Check out our new documentary DEBTASIZED.

Check out our new documentary DEBTASIZED.

Homeowners Bankruptcy Index

Owning a home and carrying a mortgage, particularly a high ratio mortgage, is a financial risk. But does owning a home increase, or decrease, the likelihood that someone will file insolvency in Canada?

Homeowners in Bankruptcy Data

To help answer this question, Hoyes Michalos has created the Homeowners Bankruptcy Index (HBI). An extension of our Joe Debtor bankruptcy study, this monthly index measures the percentage of insolvent debtors in our study who owned a home at the time they filed a bankruptcy or consumer proposal.

The Hoyes Michalos Homeowners Bankruptcy Index is currently at historical lows.  The dramatic decline in the percentage of homeowners filing insolvency is not because homeowners no longer carry credit card debt. Rather, the drop in our HBI reflects a rise in home prices since insolvent homeowners purchased their homes and the resulting increase in their home equity. Homeowners with significant unsecured debt have been able to refinance this debt through a second mortgage or home equity line of credit.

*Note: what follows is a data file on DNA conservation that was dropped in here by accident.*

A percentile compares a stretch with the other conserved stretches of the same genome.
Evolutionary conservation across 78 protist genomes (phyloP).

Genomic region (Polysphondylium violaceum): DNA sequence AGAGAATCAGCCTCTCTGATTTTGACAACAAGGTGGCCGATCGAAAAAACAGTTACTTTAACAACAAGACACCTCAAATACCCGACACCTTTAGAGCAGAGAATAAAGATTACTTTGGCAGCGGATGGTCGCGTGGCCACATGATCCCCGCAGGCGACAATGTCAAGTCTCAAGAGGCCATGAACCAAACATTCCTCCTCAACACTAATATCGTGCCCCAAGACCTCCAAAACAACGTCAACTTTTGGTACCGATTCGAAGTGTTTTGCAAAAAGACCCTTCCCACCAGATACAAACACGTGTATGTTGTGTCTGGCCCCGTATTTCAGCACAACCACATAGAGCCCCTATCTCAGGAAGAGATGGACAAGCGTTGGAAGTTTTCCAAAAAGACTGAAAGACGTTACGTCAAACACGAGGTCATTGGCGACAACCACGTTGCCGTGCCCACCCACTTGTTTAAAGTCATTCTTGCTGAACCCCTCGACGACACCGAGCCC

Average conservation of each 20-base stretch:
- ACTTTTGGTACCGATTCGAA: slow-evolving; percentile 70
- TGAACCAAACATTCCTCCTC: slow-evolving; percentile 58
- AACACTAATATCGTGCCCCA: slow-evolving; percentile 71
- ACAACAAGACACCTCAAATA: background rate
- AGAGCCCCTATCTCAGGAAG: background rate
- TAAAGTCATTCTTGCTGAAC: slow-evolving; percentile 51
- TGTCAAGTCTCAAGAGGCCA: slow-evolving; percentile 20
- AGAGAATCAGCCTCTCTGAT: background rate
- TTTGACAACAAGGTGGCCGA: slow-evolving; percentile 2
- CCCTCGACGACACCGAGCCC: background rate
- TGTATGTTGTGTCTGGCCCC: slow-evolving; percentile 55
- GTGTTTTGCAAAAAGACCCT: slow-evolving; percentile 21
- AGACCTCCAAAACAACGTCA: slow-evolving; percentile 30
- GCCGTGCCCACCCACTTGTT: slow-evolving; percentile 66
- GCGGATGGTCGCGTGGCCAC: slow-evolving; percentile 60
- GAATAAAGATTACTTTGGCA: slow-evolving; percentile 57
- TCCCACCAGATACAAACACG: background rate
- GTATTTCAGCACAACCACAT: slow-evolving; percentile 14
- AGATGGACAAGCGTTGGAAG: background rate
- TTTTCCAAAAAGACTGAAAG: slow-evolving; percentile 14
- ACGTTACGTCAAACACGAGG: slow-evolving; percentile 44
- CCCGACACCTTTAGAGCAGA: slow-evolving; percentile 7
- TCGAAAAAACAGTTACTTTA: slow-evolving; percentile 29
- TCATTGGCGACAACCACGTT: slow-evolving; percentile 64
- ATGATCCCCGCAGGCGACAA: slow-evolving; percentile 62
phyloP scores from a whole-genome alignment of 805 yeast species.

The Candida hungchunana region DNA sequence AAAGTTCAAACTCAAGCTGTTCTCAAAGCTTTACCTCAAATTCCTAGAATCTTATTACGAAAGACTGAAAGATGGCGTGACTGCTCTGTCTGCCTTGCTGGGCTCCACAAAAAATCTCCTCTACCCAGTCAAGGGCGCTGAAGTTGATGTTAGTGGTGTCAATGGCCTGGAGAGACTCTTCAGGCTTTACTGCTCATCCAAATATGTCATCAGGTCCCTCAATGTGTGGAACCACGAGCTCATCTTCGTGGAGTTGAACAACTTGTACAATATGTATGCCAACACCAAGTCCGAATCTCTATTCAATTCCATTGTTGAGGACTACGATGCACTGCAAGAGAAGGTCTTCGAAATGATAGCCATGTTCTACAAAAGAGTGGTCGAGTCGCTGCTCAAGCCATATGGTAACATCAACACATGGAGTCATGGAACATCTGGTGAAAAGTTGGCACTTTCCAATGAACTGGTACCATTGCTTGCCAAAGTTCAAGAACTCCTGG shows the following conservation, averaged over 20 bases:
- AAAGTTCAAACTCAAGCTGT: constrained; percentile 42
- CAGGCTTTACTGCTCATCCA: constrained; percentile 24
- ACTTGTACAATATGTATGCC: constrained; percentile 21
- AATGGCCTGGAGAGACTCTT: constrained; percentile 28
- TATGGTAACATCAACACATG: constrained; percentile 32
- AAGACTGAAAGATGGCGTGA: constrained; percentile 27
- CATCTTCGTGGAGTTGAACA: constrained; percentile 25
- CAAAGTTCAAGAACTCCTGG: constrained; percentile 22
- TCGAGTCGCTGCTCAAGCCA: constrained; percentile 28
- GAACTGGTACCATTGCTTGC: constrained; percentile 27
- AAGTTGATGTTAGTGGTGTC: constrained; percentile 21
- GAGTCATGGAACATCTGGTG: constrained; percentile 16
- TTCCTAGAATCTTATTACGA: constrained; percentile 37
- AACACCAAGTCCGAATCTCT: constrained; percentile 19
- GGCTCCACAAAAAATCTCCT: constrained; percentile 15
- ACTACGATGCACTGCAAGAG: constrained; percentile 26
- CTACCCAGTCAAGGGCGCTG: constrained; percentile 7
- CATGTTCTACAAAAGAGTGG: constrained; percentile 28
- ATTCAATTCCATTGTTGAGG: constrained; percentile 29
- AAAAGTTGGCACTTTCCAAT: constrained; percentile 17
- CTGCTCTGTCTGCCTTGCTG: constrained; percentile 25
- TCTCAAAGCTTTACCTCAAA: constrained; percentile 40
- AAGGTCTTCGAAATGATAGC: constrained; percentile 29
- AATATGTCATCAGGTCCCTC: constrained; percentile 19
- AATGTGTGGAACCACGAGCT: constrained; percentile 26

This trend will change as a result of the economic impact of COVID-19. Homeowners with high consumer debt may no longer qualify for second mortgages. Private lenders will exit the market as a risk management strategy, and many private lenders may find themselves in financial difficulties. We expect high-risk mortgage lending to tighten significantly in the coming months.  As a result, we anticipate a rise in homeowner insolvencies in the latter part of 2020. If housing prices fall, the growth in homeowner insolvencies will accelerate even more.

Source: Hoyes, Michalos & Associates Inc.

Homeowners filing insolvency in Canada are not necessarily delinquent on their mortgages. The problem is the amount of unsecured debt they carry on top of their mortgage.  According to our most recent bankruptcy study, the average insolvent homeowner owes an additional $72,510 in unsecured debt on top of his mortgage debt.

There are four fundamental factors that increase the risk of insolvency for homeowners:

  • rising interest rates,
  • falling home values,
  • credit tightening, and
  • rising unemployment.

Should the real estate market soften, and home values decline, we are likely to see a rise in the rate of homeowners filing insolvency. Combine this with an increase in interest rates, and we could see this index rise above levels experienced after the 2009 recession.

Insolvent homeowners in Ontario are able to keep the equity in their home if they file bankruptcy as long as that equity is under $10,000.  For homeowners unable to refinance all of their debts through a second mortgage, a consumer proposal is a viable alternative to bankruptcy.

For additional commentary or to obtain a CSV file of our homeowner-bankruptcy data, contact:

J. Douglas Hoyes
CA, CPA, Licensed Insolvency Trustee
Email Doug

Ted Michalos
CA, CPA, Licensed Insolvency Trustee
Email Ted